Yorkshire business calls for end to devolution deadlock

Andy Clarke
Andy Clarke
1
Have your say

CHANCELLOR GEORGE Osborne has been urged to sign off a deal to hand over powers and money to the Leeds City Region area by a host of business and university leaders.

The letter, signed by more than 60 people tells the Chancellor the area is “central” to his plan to turn the North of England into an economic “powerhouse”.

It is the latest intervention in the ongoing debate over how West, North and East Yorkshire should respond to Mr Osborne’s offer to give areas more control over their own economic affairs in return for creating new elected mayors.

South Yorkshire and other parts of the North have agreed deals which will see mayors elected next year.

But competing proposals have been presented to Ministers covering West, North and East Yorkshire.

West Yorkshire councils have been pressing for a Leeds City Region deal covering themselves and some neighbouring authorities.

But Conservative MPs in West Yorkshire along with North Yorkshire County Council and East Riding Council have been calling for a Greater Yorkshire deal covering the whole of West, North and East Yorkshire.

The letter supporting the Leeds City Region concept includes signatures from Asda chief executive Andy Clarke, Leeds-Bradford Airport chief executive John Parkin, the vice-chancellors of three West Yorkshire universities and senior figures from three chambers of commerce.

It says: “As the UK’s largest functional economic area outside London and the South East, the Leeds City Region is clearly central to your vision of an economically successful and globally competitive Northern Powerhouse being fulfilled.

“As northern business and education leaders, we have major concerns about the continued absence of a meaningful devolution deal for such a significant economic area with a core city at its heart.

“We believe that further delays in securing such a deal would be to the detriment of jobs, growth and business investment, not just in our region but across the North and beyond.”

The letter raises the prospect of a Leeds City Region deal being a first step to an agreement covering more of Yorkshire.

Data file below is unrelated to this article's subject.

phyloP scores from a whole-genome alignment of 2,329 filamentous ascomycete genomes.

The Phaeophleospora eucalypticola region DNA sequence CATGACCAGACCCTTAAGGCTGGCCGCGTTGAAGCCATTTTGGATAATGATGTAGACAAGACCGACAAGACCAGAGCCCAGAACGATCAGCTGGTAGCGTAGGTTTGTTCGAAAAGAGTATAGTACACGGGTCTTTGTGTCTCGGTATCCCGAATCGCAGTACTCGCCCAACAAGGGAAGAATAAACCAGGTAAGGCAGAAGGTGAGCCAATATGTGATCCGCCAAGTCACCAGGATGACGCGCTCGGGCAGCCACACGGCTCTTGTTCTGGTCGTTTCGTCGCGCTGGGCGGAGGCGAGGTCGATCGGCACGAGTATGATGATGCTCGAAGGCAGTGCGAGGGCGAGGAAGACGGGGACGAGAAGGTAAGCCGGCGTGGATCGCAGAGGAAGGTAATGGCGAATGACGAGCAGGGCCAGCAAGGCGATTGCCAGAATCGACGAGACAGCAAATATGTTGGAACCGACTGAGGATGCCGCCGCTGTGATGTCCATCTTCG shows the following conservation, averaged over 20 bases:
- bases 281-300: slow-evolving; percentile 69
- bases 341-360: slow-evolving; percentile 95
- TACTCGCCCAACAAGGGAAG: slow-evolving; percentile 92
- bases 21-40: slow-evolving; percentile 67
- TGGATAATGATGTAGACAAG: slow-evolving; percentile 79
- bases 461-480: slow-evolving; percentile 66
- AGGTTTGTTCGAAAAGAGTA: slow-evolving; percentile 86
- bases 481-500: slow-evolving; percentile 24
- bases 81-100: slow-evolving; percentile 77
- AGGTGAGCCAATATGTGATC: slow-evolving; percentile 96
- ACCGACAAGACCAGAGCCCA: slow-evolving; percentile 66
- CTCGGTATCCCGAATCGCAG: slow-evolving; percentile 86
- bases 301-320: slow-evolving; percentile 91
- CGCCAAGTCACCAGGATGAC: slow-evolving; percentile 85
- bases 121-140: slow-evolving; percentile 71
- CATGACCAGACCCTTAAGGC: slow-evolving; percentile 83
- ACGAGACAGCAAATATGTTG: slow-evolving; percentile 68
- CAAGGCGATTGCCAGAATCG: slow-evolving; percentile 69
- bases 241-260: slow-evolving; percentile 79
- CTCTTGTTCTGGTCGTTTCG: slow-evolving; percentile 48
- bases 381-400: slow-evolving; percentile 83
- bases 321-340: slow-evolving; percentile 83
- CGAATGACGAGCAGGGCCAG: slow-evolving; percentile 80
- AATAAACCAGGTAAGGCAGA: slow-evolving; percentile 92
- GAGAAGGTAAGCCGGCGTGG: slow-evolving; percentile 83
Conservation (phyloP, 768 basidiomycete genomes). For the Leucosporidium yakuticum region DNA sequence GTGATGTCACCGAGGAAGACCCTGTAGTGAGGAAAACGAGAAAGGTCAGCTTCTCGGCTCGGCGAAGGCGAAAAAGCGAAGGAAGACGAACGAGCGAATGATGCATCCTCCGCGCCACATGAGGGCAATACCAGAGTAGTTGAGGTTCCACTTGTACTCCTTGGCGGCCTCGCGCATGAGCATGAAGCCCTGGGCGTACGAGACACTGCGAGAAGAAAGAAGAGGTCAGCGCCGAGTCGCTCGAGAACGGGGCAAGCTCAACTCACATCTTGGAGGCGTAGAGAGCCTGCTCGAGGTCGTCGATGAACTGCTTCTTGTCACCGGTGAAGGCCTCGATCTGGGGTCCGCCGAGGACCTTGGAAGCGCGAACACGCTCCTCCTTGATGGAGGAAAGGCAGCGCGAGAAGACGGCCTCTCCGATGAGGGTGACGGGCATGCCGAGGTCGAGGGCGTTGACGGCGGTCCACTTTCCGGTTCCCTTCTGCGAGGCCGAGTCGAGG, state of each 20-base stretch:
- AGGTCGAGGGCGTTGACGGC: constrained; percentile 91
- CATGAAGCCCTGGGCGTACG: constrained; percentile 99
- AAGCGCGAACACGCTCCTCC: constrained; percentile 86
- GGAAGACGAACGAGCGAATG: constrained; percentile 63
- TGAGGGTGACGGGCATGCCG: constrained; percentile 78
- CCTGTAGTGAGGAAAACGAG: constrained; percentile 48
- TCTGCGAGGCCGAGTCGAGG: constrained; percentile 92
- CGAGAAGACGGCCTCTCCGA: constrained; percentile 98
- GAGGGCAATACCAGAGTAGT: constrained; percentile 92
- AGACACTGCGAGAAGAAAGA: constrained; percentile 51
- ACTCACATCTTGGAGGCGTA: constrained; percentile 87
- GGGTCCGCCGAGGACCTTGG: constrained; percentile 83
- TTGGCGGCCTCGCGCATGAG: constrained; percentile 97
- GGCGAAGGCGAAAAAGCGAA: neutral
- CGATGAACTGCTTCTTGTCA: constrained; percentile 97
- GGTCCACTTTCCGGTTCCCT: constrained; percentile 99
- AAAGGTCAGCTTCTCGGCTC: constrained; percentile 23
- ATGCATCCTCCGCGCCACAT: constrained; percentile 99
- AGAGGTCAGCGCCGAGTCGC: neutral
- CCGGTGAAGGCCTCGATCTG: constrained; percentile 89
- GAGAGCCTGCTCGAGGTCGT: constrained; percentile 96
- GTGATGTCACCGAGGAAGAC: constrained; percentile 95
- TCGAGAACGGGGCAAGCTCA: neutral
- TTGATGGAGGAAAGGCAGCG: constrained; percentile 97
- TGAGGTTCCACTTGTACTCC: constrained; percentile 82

It says: “From the evidence we have seen, the Leeds City Region deal seems to be the only option currently on the table that could be implemented in time for a democratically elected mayor to be in place by May 2017 – the same timescale to which Manchester, Sheffield and the other major city regions of the North are working.

“A City Region deal now would be an important step towards more comprehensive devolution in Yorkshire, enabling 75 per cent of the regional economy currently without devolution to have access to the benefits it presents quickly, with those benefits extending to the whole of the region as other proposals advance further.”

Last week, Leeds City Region Local Enterprise Partnership chairman Roger Marsh warned the area was in danger of missing the “economic opportunity of a lifetime”.

Bradford Council leader David Green also expressed his frustration, claiming the process had been “hampered by Tory MPs, some of whom don’t want any devolution”.

But Conservative MPs hit back, criticising the council leaders approach to the talks and accusing them of staging a “power grab”.

The letter in full reads:

Dear Chancellor of the Exchequer,

With your 2016 Budget fast approaching we would like to urge the government to clearly signal an intent to swiftly complete a key missing piece in its Northern Powerhouse project by ensuring your forthcoming Budget speech includes real signs of progress towards a devolution deal for the Leeds City Region.

As the UK’s largest functional economic area outside London and the South East, the Leeds City Region is clearly central to your vision of an economically successful and globally competitive Northern Powerhouse being fulfilled.

As northern business and education leaders, we have major concerns about the continued absence of a meaningful devolution deal for such a significant economic area with a core city at its heart. We believe that further delays in securing such a deal would be to the detriment of jobs, growth and business investment, not just in our region but across the North and beyond.